The Vindicator was a short-lived weekly English-language newspaper published in Montréal from 1828 to 1837. It was founded by Daniel Tracey, an Irish immigrant who arrived in Montréal in 1825. Tracey was a staunch Irish nationalist, and his newspaper was the voice for Irish members of the Patriotes in Montréal. He supported the Parti patriote, and, similar to Ludger Duvernay’s editorial direction for La Minerve, he favoured the party’s more radical reformist ideology. Following Tracey’s death in 1832, Edmund Bailey O’Callaghan took over the newspaper and continued Tracey’s editorial line. Though The Vindicator lasted less than a decade, it played a major role in promoting Irish involvement in the Patriote cause.
La Minerve was a weekly French-language newspaper published in Montréal from 1826 to 1837 and from 1842 to 1899. It was founded in 1826 by Augustin-Norbert Morin and was purchased by Ludger Duvernay in 1827. Prior to 1837, the newspaper endorsed Louis-Joseph Papineau and the Parti patriote, promoting the party’s more radical agenda. Shortly after the start of the Canadian Rebellion, the newspaper shut down for five years after Duvernay escaped to the United States. Following his return in 1842, Duvernay transformed his newspaper into a more moderate publication, endorsing Louis-Hippolyte La Fontaine’s Reformers. Following Duvernay’s death in 1852, the newspaper became a conservative organ.
The Quebec Mercury was a weekly English-language newspaper published in Québec City from 1805 to 1903. The opposite of the famous French-language newspaper Le Canadien, the Quebec Mercury represented and defended the political and economic interests of the British mercantile elite (the Château Clique). The newspaper opposed all reform that would give more authority to the French Canadian-dominated Legislative Assembly. It also promoted the political marginalization of French Canada, and sought to strengthen the colony’s ties with Great Britain. Throughout most of its existence, the newspaper was owned by the Cary family, a famous family of newspaper moguls. In 1863, the newspaper was renamed the Quebec Daily Mercury. It was shut down in 1903.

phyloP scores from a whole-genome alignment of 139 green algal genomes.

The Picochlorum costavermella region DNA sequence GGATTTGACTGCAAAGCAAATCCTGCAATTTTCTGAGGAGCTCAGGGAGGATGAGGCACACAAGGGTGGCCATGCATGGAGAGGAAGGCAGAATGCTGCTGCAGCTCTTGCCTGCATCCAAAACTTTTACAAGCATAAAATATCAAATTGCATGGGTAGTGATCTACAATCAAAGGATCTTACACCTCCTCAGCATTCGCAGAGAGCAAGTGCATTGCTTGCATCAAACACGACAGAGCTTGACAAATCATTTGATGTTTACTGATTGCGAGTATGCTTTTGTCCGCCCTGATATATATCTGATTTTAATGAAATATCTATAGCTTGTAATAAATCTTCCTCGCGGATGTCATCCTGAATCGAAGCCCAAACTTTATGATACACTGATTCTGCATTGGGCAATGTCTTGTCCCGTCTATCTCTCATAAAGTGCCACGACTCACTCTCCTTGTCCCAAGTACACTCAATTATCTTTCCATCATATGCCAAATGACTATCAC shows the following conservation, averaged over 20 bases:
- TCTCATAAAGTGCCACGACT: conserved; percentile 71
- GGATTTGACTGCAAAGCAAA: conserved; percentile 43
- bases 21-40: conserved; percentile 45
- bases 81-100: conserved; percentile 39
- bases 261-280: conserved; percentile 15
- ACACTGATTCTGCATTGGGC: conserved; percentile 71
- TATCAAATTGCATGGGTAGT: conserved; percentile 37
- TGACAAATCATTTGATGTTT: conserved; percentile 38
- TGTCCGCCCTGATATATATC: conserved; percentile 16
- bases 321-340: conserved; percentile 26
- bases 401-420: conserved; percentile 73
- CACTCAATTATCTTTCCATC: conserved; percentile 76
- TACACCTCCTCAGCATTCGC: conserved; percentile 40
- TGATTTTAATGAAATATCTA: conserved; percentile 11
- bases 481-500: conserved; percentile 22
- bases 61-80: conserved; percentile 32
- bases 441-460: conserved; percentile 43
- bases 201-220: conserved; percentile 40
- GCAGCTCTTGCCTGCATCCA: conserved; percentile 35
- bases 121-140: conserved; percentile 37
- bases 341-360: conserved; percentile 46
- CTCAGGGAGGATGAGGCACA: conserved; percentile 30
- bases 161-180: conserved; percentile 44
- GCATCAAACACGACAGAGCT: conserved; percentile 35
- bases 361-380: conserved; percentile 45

Research may focus on a variety of topics. Mass media are studied for the content of their programs, the way those programs are produced and the impact of various influences on programming. Media economic structure and the media's role in political life are also topics of research.
Canadian Parents for French is a national organization of parents dedicated to the expansion of French second-language learning opportunities for young Canadians. Primarily driven by the volunteer efforts of parents, it has been the leading organization in Canada dedicated to the expansion of French immersion programs and the improvement of French second-language learning programs since the 1970s.
Rogers Communications Inc. is a diversified communications and media company that operates almost entirely in Canada. Founded in 1960 with a single FM radio station in Toronto, it is now the country’s largest provider of wireless services as well as a leading cable company and a major player in broadcasting, publishing and sports entertainment. Among its many brands are City TV, Maclean’s magazine and the Toronto Blue Jays.
Le Soleil is a French-language daily newspaper published in Québec City. It was founded in July 1880 under the name L’Électeur by a group of moderate Liberals including Wilfrid Laurier (who was its main éminence grise for close to 40 years). Its name changed to Le Soleil in 1896, and from 1936 to 1957 it gradually evolved into a major general newspaper. It still exists today in print and online, and is one of the main newspapers written in Québec City.
Communications have played a special role in the North. Terrain, climate and distance made it difficult for northerners to communicate with each other or with southern Canada before the advent of electronic media. In traditional times, Inuit messages were passed through personal contact.